California Roads Are Massively Subsidized
Thanks to Spokker for pointing out this study from Subsidy Scope, showing the sources of road funding in all 50 states. Here’s the breakdown for California:
User fees: 38%
Non-user revenues: 7%
User revenues: 1%
Non-user revenues: 31%
Federal funding: 18%
Those percentages are based on funding between 1995 and 2007. California spent a total of $190 billion over that time. And as you can see, only 39% came from user revenues. Perhaps it’s as high as 57% if all of the federal funding came from the federal gas tax, but even then that’s just barely more than half.
The upshot is clear: we massively subsidize driving in California, as wel do across the country. Users absolutely do not pay the cost of the roads. Property and sales taxes help pay not only for maintaining the city streets in your neighborhood, but often for freeway construction projects – almost always sales taxes, like Orange County’s Measure M, or state bond money repaid out of the state’s general fund, itself funded by the full range of taxes Californians pay.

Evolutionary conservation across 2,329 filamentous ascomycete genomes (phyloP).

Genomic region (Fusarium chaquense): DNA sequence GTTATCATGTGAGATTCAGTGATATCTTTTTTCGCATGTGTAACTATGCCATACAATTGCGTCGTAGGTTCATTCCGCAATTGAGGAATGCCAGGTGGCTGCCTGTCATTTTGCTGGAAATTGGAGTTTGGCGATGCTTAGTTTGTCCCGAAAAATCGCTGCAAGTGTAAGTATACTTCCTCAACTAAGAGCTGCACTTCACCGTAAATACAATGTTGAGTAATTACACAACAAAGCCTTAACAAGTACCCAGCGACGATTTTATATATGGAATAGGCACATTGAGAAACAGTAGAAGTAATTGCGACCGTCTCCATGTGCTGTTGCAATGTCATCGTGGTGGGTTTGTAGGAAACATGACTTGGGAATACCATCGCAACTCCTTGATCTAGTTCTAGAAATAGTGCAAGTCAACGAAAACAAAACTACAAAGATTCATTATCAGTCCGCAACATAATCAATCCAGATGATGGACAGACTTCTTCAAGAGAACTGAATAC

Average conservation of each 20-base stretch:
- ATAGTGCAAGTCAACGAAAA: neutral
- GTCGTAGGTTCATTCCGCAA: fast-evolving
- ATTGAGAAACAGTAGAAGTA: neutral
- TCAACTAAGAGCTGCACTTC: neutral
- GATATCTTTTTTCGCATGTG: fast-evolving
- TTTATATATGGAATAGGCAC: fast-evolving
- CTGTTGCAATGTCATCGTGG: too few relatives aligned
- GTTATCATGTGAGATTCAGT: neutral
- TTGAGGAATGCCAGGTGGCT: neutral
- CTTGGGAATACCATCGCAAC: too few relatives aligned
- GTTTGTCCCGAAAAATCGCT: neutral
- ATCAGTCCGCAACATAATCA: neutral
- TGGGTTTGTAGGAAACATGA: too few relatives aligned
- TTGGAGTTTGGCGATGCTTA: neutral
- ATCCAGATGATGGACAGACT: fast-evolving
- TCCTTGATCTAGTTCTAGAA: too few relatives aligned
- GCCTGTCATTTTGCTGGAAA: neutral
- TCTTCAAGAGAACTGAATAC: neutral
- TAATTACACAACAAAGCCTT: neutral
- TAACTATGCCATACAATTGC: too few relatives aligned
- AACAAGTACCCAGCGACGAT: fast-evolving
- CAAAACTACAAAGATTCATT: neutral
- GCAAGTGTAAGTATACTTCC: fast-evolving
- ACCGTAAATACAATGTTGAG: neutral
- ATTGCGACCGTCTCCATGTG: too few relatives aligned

I’m not saying this is a bad thing. It isn’t. Subsidies are fine. But HSR critics and opponents like Florida Governor Rick Scott are telling us that we shouldn’t build HSR because of the extremely remote chance that somehow it will require operating subsidies, unlike virtually every HSR line currently in existence (the Acela included). A 39% farebox recovery rate is pretty low even by most passenger rail standards, yet we don’t bat an eye at it for freeways.
Ultimately this isn’t a question about evidence, but about perception. Nobody notices the subsidies for roads because there’s general social agreement that roads are necessary. That agreement isn’t there for passenger rail – whether for ideological reasons or whether because they won’t admit the 20th century is over and that Americans want to ride trains, HSR critics and opponents see rail as a frivolous and unnecessary expense.
You only have to go to your nearest gas station to know that’s not true. Gas prices keep rising. During the Great Recession, prices in California have only rarely dipped below $3 per gallon – which was an unheard-of price before 2006.
We have an extensive road network, and it needs to be maintained. In fact, in many places we don’t actually spend enough to maintain it. But that shouldn’t come at the expense of investing in our future via electric passenger trains. And besides, unlike roads, it’ll cover its own operating costs.
UPDATE: Clem’s right, the chart really should be included: